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Impeachment, the unused check
By Robert S. Sargent Jr.
It may…be observed that the supposed danger of judiciary encroachments on the legislative authority…is in reality a phantom. -- Alexander Hamilton, Federalist #81.
Yeah, right! Just check out the recent Goodridge v Department of Health. This is the case where the Massachusetts Supreme Court decided that not permitting same-sex marriage violates the Massachusetts Constitution.
First of all, the Massachusetts Constitution says, "…full power and authority are hereby given and granted to the said general court [in New Hampshire and Massachusetts, "general court" means legislature]…to make, ordain, and establish all manner of wholesome and reasonable orders, laws, statutes, and ordinances…as they shall judge to be for the good and welfare of this Commonwealth." It says "full power," and it gives the legislature full power to decide what's "reasonable," and they shall be the ones who shall be the judges of what's good for the Commonwealth. It does not give any power to the judiciary to decide what's "good," nor does it give any power to the judiciary to legislate.
No matter. Supreme Court Justice Margaret Marshall took it upon herself, with the concurrence of three other Justices, to decide what is "fair," and decided that Massachusetts law is not fair to homosexuals "in light of evolving constitutional standards," and gave the Legislature 180 days "…to take such action as it may deem appropriate in light of this opinion."
Marshall even admits that "Certainly our decision today marks a significant change in the definition of marriage." Four Justices have changed the meaning of a statute, decided what's good for the Commonwealth, and ordered the legislature to pass a law that conforms to their ruling.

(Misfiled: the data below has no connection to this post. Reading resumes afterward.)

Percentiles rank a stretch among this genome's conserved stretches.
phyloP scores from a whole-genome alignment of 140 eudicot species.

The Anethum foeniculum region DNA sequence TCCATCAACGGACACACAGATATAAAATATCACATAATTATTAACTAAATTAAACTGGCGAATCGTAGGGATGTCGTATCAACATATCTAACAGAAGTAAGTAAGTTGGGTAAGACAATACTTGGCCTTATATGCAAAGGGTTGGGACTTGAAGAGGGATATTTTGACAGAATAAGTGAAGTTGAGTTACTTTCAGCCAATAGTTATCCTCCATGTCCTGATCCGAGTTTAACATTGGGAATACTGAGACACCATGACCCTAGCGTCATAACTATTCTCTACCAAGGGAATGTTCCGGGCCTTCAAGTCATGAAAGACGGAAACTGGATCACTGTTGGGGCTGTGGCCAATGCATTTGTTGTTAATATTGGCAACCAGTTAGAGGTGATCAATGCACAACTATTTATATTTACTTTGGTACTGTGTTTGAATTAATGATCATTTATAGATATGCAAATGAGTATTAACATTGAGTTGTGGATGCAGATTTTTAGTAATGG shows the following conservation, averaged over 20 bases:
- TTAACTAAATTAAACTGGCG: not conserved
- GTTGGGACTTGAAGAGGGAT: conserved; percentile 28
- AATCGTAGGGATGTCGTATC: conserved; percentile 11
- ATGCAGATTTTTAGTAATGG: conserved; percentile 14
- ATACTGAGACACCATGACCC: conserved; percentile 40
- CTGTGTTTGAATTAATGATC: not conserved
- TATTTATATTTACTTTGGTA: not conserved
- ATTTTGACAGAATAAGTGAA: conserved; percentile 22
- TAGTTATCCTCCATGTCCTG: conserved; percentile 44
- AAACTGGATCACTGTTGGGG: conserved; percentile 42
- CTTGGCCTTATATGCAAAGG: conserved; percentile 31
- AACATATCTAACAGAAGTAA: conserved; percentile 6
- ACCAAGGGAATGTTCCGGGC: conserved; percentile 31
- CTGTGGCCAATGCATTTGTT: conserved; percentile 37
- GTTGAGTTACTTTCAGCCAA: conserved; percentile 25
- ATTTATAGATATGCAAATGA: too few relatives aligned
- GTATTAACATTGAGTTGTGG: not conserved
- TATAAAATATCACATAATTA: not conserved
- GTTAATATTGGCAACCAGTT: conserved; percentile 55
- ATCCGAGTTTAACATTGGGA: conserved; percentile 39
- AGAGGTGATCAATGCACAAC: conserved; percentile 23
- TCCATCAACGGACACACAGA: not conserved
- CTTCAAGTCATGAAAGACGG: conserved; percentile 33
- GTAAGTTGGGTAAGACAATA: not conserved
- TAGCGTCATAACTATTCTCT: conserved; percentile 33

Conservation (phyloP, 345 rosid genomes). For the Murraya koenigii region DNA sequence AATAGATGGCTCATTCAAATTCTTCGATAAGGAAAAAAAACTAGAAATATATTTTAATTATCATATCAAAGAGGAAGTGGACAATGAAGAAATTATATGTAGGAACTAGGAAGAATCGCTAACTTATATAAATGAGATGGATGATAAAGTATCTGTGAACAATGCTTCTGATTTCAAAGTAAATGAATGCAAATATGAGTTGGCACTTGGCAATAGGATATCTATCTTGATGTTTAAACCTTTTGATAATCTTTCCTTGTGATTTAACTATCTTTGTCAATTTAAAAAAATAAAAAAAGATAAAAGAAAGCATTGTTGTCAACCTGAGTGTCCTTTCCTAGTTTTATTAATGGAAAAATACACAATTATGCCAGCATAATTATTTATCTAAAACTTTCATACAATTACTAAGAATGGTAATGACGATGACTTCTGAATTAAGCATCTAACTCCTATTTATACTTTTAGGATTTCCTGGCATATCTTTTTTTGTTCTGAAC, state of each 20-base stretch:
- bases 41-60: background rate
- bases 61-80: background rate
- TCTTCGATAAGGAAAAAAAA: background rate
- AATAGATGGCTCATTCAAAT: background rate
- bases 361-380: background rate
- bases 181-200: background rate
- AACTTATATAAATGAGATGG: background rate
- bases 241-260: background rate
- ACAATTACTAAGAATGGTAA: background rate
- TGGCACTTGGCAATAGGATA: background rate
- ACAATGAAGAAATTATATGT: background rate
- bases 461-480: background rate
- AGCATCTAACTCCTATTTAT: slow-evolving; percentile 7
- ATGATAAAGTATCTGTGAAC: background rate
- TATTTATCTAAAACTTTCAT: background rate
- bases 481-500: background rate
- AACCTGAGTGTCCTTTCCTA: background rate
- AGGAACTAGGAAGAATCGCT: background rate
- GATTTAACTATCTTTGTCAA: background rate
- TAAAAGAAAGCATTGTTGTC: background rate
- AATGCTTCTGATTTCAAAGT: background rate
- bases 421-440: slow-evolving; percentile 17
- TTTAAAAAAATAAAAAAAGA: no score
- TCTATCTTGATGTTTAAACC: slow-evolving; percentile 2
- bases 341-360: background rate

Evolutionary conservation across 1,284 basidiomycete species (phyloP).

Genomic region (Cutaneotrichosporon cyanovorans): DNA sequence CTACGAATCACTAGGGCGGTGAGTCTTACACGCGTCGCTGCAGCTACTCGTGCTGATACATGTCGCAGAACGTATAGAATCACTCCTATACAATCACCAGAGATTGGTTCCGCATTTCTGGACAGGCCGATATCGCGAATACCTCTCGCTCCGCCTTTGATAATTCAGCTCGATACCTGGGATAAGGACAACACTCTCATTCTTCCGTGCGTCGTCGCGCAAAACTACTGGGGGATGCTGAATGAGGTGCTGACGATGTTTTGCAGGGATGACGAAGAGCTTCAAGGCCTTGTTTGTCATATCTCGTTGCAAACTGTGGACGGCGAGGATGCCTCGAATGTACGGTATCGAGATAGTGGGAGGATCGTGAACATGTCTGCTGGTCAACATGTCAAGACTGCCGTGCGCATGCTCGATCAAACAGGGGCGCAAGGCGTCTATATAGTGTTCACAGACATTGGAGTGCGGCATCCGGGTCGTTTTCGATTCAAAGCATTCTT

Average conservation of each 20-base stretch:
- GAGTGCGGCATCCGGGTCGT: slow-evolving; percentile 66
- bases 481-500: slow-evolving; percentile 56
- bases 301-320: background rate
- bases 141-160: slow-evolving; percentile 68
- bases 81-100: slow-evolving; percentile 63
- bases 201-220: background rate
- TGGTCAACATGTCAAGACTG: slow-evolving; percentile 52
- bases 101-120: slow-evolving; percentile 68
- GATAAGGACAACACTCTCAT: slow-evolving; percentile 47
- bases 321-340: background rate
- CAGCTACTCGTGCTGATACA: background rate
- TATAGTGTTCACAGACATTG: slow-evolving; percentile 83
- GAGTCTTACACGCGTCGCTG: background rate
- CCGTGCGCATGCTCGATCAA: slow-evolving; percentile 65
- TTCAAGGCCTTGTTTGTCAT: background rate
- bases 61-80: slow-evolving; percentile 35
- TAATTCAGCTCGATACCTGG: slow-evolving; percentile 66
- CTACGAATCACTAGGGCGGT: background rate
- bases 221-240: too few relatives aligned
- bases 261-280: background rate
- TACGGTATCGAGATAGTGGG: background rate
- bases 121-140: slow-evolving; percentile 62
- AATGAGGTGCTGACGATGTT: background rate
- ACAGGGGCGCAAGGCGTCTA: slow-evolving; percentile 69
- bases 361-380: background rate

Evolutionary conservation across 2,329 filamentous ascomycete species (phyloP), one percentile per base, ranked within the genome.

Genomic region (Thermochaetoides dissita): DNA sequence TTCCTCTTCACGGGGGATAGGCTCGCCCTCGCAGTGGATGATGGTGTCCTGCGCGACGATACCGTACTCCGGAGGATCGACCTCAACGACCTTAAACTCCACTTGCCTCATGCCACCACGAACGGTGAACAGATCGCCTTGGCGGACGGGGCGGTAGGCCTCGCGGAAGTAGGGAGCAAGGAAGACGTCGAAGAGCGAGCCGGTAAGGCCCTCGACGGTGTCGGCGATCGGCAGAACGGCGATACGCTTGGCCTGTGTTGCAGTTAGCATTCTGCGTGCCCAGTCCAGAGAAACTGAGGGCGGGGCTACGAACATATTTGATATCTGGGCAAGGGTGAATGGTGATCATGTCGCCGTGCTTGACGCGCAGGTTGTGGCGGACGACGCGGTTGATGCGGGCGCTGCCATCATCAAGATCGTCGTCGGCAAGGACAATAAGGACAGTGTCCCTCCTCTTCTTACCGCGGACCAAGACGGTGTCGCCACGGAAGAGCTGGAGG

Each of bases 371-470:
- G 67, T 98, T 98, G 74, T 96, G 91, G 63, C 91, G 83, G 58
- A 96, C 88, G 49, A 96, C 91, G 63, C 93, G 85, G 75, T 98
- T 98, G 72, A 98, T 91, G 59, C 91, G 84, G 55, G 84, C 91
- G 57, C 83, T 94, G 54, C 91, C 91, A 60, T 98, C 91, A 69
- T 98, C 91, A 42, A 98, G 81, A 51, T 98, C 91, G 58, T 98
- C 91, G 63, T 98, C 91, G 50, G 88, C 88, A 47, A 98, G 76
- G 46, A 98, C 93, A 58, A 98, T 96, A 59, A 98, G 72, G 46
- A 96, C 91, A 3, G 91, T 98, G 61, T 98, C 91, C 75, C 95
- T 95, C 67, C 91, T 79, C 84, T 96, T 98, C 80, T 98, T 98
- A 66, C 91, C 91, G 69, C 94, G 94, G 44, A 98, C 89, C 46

How can judges just arbitrarily ignore the Constitution's mandate (as Hamilton wrote in Federalist #78) that "[The judiciary] may truly be said to have neither Force nor Will, but merely judgment?" The truth is, there is no check on this branch. Originally, the Framers thought that the threat of impeachment would provide a powerful check. (The Massachusetts Constitution provides for impeachment. See Chapter I, Section II, article 8; Chapter I, Section III, article 6; and Chapter III, article I.) Hamilton wrote in Federalist #81, "There never can be danger that the judges…would hazard the united resentment of the body entrusted with [legislative authority]…while this body was possessed of the means of punishing their presumption…." Alas, the Founders never contemplated that partisan politics would be a stronger incentive for inaction than any feeling of unity within the legislature.
Raoul Berger, in his Government by Judiciary wrote: "…the Founders regarded ‘usurpation' or subversion of the Constitution as the most heinous of impeachable offenses." Clearly, redefining a statute, changing the meaning of the Constitution, and ordering the legislature to write a law conforming to their idea of what the law should be, is "usurpation." To those critics of Goodridge, instead of offering the solution of amending the Constitution, they should contemplate impeachment. The Massachusetts Legislature should tell the Court, "We will not write legislation that your committee of four people demands. We represent the people. If you order us to write such legislation, we will impeach you. If the people of this Commonwealth desire a change, they can elect legislatures that will do so, after all, we are accountable to the people. You are not."
As Senior Editor of ESR James Antle III pointed out in his November 24 analysis of Goodridge, the process is more important than the results. The tragedy of such rulings as Goodridge is not the outcome, (if the people of Massachusetts want same-sex marriage, that's their business) but the abandonment of any pretence of the rule of law. The Constitution should be a higher principle than partisan agendas and even if judicial rulings are agreeable, legislatures should be jealous of the powers given them. One use of impeachment by a legislature would provide a dramatic and salutary check on the arrogant flouting of law by judges.
Robert S. Sargent, Jr. is a senior writer with Enter
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